Anyway, hope you have fun on your trip whatever you end up doing. As others have said, read FOTH and practice before you climb. Climbing a volcano is pretty straight forward and I'm sure you're capable of it if you have the drive to do it. Most people are, but you'd be amazed at how utterly simple it is to screw it up. DO IT but don't underestimate it. My point earlier is that some of these guys on here have been doing this so long and are actually pretty incredible climbers who've forgotten more experience than I've had in my 5 years of climbing. Problem is that I think they have forgotten some of what it's like to be new to the sport.

 

I moved to Oregon 6 years ago from the midwest having never been a climber,hiker or anything else outdoors. I knew less than nothing about mountains because most of what I thought I knew was wrong. Maybe you won't be as awestruck as I was but they were way more intimidating to me in person than they were in photos I'd looked at online. 6 years later I've climbed most of them in OR and a hand full of them in other states. If my fat dumb ass can accomplish this I have no doubts most people are capable of it.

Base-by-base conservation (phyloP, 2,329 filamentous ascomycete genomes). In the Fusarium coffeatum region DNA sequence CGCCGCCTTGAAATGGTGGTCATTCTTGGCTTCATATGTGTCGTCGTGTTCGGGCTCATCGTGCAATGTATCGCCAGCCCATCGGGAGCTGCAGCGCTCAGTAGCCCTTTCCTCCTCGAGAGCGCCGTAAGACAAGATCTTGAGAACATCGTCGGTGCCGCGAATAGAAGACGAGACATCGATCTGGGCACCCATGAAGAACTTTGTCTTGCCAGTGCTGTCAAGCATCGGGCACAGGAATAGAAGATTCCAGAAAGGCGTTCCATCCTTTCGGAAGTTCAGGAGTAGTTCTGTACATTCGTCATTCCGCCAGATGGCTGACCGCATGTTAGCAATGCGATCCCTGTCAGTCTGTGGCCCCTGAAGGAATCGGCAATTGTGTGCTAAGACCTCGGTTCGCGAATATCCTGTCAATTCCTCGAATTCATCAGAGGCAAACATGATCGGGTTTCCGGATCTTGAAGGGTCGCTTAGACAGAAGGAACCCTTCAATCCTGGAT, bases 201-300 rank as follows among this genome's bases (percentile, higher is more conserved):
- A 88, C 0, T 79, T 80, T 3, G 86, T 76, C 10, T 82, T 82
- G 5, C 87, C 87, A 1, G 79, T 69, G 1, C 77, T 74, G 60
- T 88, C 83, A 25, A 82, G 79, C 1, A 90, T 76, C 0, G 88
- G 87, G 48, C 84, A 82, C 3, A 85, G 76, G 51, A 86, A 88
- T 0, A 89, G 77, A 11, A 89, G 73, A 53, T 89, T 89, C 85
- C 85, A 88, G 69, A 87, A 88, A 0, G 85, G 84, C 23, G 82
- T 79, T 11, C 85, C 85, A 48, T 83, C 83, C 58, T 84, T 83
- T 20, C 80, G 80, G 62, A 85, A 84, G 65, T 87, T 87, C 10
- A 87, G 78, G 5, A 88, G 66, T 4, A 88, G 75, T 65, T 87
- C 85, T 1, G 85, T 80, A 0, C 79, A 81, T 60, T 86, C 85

Just be safe and don't bite off more than you know you can chew.

 

 

 

 

 

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KirkW,

 

Nobody has a problem with you voicing your opinion, however, folks tend to get their backs' up when you act like a dick.

 

Dan

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Get in shape, after that everything else is easy. Not in shape = slips = injuries = death possibly. Everything else is secondary especially if you have no experience.

 

That is the bottom line. In shape, class 3/4 for the inexperienced is perfectly safe. In shape, snowfields are perfectly safe as you won't be slipping and sliding due to fatigue.

 

That is the bottom line. If you are a newbie and not in shape, I won't take a newb anywhere dangerous. If experienced and out of shape, sure, no problem.

 

Being fit is the #1 priority for mountain climbing. Not to mention mtn. climbing SUCKS the BIG ONE if you are not in shape.

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i've been trying to get in shape. i have been using the workout guide for the rainier climb that was in outside magazine, but i wish there was some sort of fitness test to kind of let one know where he stands. maybe one of you could come up with something. and i'm sure there are going to be some smart ass comments to come my way due to the previous sentence haha